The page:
Not only can the environment of the guest room be unfamiliar, and therefore somewhat disconcerting, but the traveller frequently knows little if anything about the reputation for safety of the lodging establishment in which he or she is staying. Some travelers are particularly concerned about fires or personal assaults from intruders, even in establishments of the best reputation, simply because of greater diversity of people who utilize such establishments.
A traveler who finds these considerations disconcerting may have difficulty in getting to sleep. Reading prior to retiring may divert the traveler's mind, but sometimes the traveler will drift off to sleep while reading. If the traveler awakens later, he or she may wish to turn off the light to go back to sleep, thus further rousing from sleep. Falling asleep a second time after being awakened can be difficult. Also, some travelers might appreciate a relatively dim night light to derive comfort for some of these considerations, but night lights are generally not available as standard guest accommodations.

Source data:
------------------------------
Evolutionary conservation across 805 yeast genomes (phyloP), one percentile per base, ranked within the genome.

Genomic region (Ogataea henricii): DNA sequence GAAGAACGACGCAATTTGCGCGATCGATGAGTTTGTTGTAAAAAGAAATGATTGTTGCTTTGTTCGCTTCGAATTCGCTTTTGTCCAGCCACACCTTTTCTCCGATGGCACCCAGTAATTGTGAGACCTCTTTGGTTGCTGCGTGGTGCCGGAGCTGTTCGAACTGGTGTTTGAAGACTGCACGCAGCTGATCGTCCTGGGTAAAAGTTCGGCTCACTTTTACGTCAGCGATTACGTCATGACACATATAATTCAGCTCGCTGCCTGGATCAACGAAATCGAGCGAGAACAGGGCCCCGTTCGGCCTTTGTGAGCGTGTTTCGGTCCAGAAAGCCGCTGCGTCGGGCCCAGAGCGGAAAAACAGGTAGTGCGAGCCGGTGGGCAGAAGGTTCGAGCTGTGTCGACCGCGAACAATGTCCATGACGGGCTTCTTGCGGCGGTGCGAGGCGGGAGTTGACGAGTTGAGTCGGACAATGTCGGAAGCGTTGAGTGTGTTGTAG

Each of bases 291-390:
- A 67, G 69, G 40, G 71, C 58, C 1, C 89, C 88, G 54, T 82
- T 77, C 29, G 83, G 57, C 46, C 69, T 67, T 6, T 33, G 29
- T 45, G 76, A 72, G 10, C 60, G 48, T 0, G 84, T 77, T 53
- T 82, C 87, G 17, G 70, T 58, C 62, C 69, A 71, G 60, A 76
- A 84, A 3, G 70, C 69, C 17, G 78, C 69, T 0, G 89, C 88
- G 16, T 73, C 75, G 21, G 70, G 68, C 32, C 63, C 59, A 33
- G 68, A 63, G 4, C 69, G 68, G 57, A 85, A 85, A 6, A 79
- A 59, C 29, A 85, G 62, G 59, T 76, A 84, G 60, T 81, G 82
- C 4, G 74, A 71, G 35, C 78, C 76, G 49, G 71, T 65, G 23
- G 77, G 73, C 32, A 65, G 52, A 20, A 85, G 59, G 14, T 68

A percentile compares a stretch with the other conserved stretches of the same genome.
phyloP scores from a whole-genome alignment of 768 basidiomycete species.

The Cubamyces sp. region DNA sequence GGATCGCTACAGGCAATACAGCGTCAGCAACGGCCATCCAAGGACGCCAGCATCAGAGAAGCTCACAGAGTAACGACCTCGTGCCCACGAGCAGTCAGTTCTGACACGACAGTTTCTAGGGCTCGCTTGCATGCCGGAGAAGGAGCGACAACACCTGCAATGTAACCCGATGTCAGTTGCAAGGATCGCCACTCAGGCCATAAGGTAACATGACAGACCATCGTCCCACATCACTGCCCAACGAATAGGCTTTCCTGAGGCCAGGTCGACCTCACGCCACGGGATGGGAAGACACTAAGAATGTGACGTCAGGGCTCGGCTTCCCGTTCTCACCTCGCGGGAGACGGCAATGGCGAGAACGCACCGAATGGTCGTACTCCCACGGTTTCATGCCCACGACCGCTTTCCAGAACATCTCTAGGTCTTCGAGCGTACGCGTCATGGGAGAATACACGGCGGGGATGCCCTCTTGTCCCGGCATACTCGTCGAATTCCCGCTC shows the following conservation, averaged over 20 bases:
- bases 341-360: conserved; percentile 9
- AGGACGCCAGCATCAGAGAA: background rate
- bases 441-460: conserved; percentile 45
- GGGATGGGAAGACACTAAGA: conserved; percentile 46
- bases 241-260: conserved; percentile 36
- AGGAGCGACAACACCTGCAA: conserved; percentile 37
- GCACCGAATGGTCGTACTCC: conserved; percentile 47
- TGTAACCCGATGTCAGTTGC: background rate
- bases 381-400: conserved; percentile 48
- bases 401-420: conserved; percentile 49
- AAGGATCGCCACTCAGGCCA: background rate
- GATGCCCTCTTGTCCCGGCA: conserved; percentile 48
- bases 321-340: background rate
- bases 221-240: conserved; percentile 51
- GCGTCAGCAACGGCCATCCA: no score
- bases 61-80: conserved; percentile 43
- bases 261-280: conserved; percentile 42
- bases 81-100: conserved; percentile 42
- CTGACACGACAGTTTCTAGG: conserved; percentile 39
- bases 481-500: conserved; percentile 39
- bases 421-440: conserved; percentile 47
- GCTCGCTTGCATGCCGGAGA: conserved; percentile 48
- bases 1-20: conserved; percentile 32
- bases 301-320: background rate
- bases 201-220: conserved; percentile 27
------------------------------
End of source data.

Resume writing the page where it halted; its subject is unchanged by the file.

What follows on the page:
Most travelers depend heavily on wake up calls or alarm clocks to awaken them. Although the reliability of a wake up call is generally very good, mistakes do occasionally happen. Some lodging establishments provide alarm clocks for the guests to use as an alternative to or in conjunction with the wake up calls. However, some of the more sophisticated alarm clocks are combined with radios and televisions, and are difficult to use. Consequently many travelers do not use these types of alarms because of the difficulty or uncertainty associated with setting them. Also some travelers question the reliability of operation of these devices. Many travelers use their own alarm clocks, known as travel alarm clocks, for these reasons.
It is because of these and other background considerations that the present invention has evolved.
The general objective of the present invention is to make travelling more convenient and secure by eliminating the uncertainties caused by the concerns and strangeness of unfamiliar accommodations, as well as providing these same advantages and benefits for use in a home or dwelling.